The LWF Blog
Fire Engineering for Healthcare Premises – Overview – Part 1September 21, 2020 1:44 pm
In LWF’s blog series for healthcare professionals, our aim is to give information on best practice of fire safety in hospitals and other healthcare premises. In part 1 of Fire Engineering for Healthcare Premises, LWF will begin to look at HTM 05-03 Part J, which is concerned with the application of fire engineering principles in healthcare premises.
Fire engineering is the application of engineering and scientific principles to protect people and property from the effects of fire. It’s often considered an alternative approach to the prescriptive building standards for fire safety and in that context, the approach is one that provides a tailor-made fire safety solution for a building. It is also regularly utilised to find solutions for design problems. Commonly, it is used alongside and in support of performance-based regulation.
HTM 05-03 Part J provides guidance on the application of fire engineering principles to the fire safety of healthcare premises. It is relevant whether a new healthcare building is being planned, a new extension, alterations, change of use into a healthcare building or for those parts of a building used as means of escape from a new part of the building.
The knowledge base underpinning the design must be constantly developed and re-evaluated to ensure faults or failures in design are avoided. A fire safety system is one where any issues may only become obvious during a fire emergency. A failure in those circumstances could be catastrophic.
It should also be noted that Part J mainly deals with the protection of life, rather than the protection of property. HTM 05-02 provides guidance on the protection of property along with the continuous provision of patient care. Where a fire engineered solution is sought, it should consider the potential impacts of both sets of guidance.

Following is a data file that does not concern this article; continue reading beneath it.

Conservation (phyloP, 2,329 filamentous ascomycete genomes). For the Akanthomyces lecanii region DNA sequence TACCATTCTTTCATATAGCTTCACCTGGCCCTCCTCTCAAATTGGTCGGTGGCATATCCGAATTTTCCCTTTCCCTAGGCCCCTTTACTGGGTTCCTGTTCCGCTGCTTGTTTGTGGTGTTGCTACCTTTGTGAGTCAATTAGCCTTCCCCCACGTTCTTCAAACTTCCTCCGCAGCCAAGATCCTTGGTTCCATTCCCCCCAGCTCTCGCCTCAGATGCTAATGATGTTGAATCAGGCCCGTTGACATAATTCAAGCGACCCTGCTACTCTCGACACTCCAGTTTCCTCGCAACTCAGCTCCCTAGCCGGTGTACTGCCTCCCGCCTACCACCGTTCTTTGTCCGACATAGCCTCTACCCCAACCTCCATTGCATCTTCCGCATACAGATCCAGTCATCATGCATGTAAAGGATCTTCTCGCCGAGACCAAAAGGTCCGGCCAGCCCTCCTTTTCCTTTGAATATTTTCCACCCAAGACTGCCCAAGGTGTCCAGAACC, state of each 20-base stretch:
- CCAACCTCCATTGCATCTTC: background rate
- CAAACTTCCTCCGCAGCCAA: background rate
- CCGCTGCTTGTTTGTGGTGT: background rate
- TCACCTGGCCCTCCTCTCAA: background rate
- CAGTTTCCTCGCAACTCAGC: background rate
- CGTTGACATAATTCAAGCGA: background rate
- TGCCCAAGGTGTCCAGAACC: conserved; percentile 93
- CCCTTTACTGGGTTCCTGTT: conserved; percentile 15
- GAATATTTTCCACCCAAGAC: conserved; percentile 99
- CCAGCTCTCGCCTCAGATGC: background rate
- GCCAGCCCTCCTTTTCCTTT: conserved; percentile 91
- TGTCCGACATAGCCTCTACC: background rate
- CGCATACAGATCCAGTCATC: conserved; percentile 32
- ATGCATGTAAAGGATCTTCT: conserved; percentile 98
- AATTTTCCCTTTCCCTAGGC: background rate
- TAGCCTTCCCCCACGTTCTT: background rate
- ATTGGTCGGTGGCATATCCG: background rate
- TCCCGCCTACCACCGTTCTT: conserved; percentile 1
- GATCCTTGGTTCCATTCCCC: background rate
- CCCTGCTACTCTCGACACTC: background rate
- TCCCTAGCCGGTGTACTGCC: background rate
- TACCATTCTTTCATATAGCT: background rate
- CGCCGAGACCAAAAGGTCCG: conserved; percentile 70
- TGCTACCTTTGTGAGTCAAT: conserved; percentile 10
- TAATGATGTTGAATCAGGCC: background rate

Part J and this blogged overview are intended as a reference to those interested and relevant parties, such as directors of estates and facilities in NHS trusts, healthcare fire advisers, practising fire-safety engineers, building control officials, fire prevention officers and any person with a responsibility for fire safety in a healthcare environment.
It is not intended or for use as a manual in providing solutions to fire-engineering problems during the design of a healthcare building, but rather as a guidance on where and how fire engineered solutions might be appropriate.
In LWF’s next blog – Part 2 of this series – we will look at the scope of Part J and how to approach using an alternative approach to fire safety. In the meantime, if you have any questions about this blog, or wish to discuss your own project with one of our fire engineers, please contact us.
Lawrence Webster Forrest has been working with their clients for over 25 years to produce innovative and exciting building projects. If you would like further information on how LWF and fire strategies could assist you, please contact LWF on freephone 0800 410 1130.
While care has been taken to ensure that information contained in LWF’s publications is true and correct at the time of publication, changes in circumstances after the time of publication may impact on the accuracy of this information.